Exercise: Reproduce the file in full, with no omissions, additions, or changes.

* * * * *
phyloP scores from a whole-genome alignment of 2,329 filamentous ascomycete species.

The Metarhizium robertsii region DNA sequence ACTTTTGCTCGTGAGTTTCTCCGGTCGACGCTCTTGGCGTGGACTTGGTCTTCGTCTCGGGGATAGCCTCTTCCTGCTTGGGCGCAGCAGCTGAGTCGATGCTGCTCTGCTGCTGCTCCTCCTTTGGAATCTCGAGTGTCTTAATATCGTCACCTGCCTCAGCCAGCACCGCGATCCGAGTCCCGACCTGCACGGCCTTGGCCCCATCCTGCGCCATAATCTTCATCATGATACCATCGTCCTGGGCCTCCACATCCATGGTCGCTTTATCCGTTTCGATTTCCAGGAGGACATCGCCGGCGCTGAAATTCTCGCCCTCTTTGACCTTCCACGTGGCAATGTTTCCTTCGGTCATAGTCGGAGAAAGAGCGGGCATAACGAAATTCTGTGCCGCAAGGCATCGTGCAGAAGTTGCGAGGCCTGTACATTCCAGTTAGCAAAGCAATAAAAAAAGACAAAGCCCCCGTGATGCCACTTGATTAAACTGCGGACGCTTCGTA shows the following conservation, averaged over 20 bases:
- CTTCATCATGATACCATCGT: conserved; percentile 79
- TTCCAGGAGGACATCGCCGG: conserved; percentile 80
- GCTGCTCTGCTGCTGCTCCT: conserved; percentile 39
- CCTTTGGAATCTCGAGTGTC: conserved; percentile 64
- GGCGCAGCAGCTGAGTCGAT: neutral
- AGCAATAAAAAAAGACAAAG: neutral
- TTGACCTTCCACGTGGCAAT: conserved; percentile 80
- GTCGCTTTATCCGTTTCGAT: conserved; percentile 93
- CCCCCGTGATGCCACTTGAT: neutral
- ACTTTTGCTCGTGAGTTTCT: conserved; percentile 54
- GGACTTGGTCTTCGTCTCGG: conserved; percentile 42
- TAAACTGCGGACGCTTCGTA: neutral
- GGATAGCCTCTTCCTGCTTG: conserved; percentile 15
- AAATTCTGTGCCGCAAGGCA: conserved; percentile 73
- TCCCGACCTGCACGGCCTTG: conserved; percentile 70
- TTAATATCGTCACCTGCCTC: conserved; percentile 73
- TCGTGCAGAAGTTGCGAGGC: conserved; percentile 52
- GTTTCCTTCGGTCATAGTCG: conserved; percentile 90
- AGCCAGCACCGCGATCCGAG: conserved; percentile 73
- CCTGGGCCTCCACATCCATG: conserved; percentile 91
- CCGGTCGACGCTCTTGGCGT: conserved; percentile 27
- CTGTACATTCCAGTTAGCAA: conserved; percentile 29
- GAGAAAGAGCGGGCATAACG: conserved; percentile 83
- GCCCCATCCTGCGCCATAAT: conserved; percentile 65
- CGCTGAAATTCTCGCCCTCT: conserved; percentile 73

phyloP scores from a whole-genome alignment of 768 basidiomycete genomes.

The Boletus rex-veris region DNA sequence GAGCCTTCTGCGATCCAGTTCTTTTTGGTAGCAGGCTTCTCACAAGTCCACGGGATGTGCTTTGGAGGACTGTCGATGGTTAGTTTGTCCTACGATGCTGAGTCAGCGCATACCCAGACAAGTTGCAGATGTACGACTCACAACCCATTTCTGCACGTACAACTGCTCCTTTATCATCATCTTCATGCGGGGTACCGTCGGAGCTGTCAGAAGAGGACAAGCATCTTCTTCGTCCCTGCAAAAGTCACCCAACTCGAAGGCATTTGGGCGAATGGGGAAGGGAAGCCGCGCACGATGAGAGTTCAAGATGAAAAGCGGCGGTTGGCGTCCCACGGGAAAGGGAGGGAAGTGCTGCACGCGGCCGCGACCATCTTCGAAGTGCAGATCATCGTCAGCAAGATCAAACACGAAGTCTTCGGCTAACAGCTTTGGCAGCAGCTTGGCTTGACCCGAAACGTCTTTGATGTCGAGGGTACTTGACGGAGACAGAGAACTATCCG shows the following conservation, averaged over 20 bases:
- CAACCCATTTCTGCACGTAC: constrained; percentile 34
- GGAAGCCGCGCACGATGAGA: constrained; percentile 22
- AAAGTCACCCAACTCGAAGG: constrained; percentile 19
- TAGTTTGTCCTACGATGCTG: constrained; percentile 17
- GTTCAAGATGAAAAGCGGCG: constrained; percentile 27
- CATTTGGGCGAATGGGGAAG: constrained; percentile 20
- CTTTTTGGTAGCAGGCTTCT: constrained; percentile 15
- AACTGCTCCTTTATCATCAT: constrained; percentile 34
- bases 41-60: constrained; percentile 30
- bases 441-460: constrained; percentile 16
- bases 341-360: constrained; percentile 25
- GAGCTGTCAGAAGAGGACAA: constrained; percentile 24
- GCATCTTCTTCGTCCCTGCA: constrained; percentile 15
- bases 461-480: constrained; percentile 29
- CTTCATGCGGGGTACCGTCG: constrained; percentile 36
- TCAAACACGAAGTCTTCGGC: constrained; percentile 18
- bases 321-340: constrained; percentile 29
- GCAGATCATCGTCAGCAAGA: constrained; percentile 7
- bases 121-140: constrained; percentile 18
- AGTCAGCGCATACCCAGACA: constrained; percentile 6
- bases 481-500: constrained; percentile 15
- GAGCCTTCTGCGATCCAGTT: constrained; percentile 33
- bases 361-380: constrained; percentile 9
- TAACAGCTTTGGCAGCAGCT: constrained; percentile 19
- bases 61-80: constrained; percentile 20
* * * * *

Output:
phyloP scores from a whole-genome alignment of 2,329 filamentous ascomycete species.

The Metarhizium robertsii region DNA sequence ACTTTTGCTCGTGAGTTTCTCCGGTCGACGCTCTTGGCGTGGACTTGGTCTTCGTCTCGGGGATAGCCTCTTCCTGCTTGGGCGCAGCAGCTGAGTCGATGCTGCTCTGCTGCTGCTCCTCCTTTGGAATCTCGAGTGTCTTAATATCGTCACCTGCCTCAGCCAGCACCGCGATCCGAGTCCCGACCTGCACGGCCTTGGCCCCATCCTGCGCCATAATCTTCATCATGATACCATCGTCCTGGGCCTCCACATCCATGGTCGCTTTATCCGTTTCGATTTCCAGGAGGACATCGCCGGCGCTGAAATTCTCGCCCTCTTTGACCTTCCACGTGGCAATGTTTCCTTCGGTCATAGTCGGAGAAAGAGCGGGCATAACGAAATTCTGTGCCGCAAGGCATCGTGCAGAAGTTGCGAGGCCTGTACATTCCAGTTAGCAAAGCAATAAAAAAAGACAAAGCCCCCGTGATGCCACTTGATTAAACTGCGGACGCTTCGTA shows the following conservation, averaged over 20 bases:
- CTTCATCATGATACCATCGT: conserved; percentile 79
- TTCCAGGAGGACATCGCCGG: conserved; percentile 80
- GCTGCTCTGCTGCTGCTCCT: conserved; percentile 39
- CCTTTGGAATCTCGAGTGTC: conserved; percentile 64
- GGCGCAGCAGCTGAGTCGAT: neutral
- AGCAATAAAAAAAGACAAAG: neutral
- TTGACCTTCCACGTGGCAAT: conserved; percentile 80
- GTCGCTTTATCCGTTTCGAT: conserved; percentile 93
- CCCCCGTGATGCCACTTGAT: neutral
- ACTTTTGCTCGTGAGTTTCT: conserved; percentile 54
- GGACTTGGTCTTCGTCTCGG: conserved; percentile 42
- TAAACTGCGGACGCTTCGTA: neutral
- GGATAGCCTCTTCCTGCTTG: conserved; percentile 15
- AAATTCTGTGCCGCAAGGCA: conserved; percentile 73
- TCCCGACCTGCACGGCCTTG: conserved; percentile 70
- TTAATATCGTCACCTGCCTC: conserved; percentile 73
- TCGTGCAGAAGTTGCGAGGC: conserved; percentile 52
- GTTTCCTTCGGTCATAGTCG: conserved; percentile 90
- AGCCAGCACCGCGATCCGAG: conserved; percentile 73
- CCTGGGCCTCCACATCCATG: conserved; percentile 91
- CCGGTCGACGCTCTTGGCGT: conserved; percentile 27
- CTGTACATTCCAGTTAGCAA: conserved; percentile 29
- GAGAAAGAGCGGGCATAACG: conserved; percentile 83
- GCCCCATCCTGCGCCATAAT: conserved; percentile 65
- CGCTGAAATTCTCGCCCTCT: conserved; percentile 73

phyloP scores from a whole-genome alignment of 768 basidiomycete genomes.

The Boletus rex-veris region DNA sequence GAGCCTTCTGCGATCCAGTTCTTTTTGGTAGCAGGCTTCTCACAAGTCCACGGGATGTGCTTTGGAGGACTGTCGATGGTTAGTTTGTCCTACGATGCTGAGTCAGCGCATACCCAGACAAGTTGCAGATGTACGACTCACAACCCATTTCTGCACGTACAACTGCTCCTTTATCATCATCTTCATGCGGGGTACCGTCGGAGCTGTCAGAAGAGGACAAGCATCTTCTTCGTCCCTGCAAAAGTCACCCAACTCGAAGGCATTTGGGCGAATGGGGAAGGGAAGCCGCGCACGATGAGAGTTCAAGATGAAAAGCGGCGGTTGGCGTCCCACGGGAAAGGGAGGGAAGTGCTGCACGCGGCCGCGACCATCTTCGAAGTGCAGATCATCGTCAGCAAGATCAAACACGAAGTCTTCGGCTAACAGCTTTGGCAGCAGCTTGGCTTGACCCGAAACGTCTTTGATGTCGAGGGTACTTGACGGAGACAGAGAACTATCCG shows the following conservation, averaged over 20 bases:
- CAACCCATTTCTGCACGTAC: constrained; percentile 34
- GGAAGCCGCGCACGATGAGA: constrained; percentile 22
- AAAGTCACCCAACTCGAAGG: constrained; percentile 19
- TAGTTTGTCCTACGATGCTG: constrained; percentile 17
- GTTCAAGATGAAAAGCGGCG: constrained; percentile 27
- CATTTGGGCGAATGGGGAAG: constrained; percentile 20
- CTTTTTGGTAGCAGGCTTCT: constrained; percentile 15
- AACTGCTCCTTTATCATCAT: constrained; percentile 34
- bases 41-60: constrained; percentile 30
- bases 441-460: constrained; percentile 16
- bases 341-360: constrained; percentile 25
- GAGCTGTCAGAAGAGGACAA: constrained; percentile 24
- GCATCTTCTTCGTCCCTGCA: constrained; percentile 15
- bases 461-480: constrained; percentile 29
- CTTCATGCGGGGTACCGTCG: constrained; percentile 36
- TCAAACACGAAGTCTTCGGC: constrained; percentile 18
- bases 321-340: constrained; percentile 29
- GCAGATCATCGTCAGCAAGA: constrained; percentile 7
- bases 121-140: constrained; percentile 18
- AGTCAGCGCATACCCAGACA: constrained; percentile 6
- bases 481-500: constrained; percentile 15
- GAGCCTTCTGCGATCCAGTT: constrained; percentile 33
- bases 361-380: constrained; percentile 9
- TAACAGCTTTGGCAGCAGCT: constrained; percentile 19
- bases 61-80: constrained; percentile 20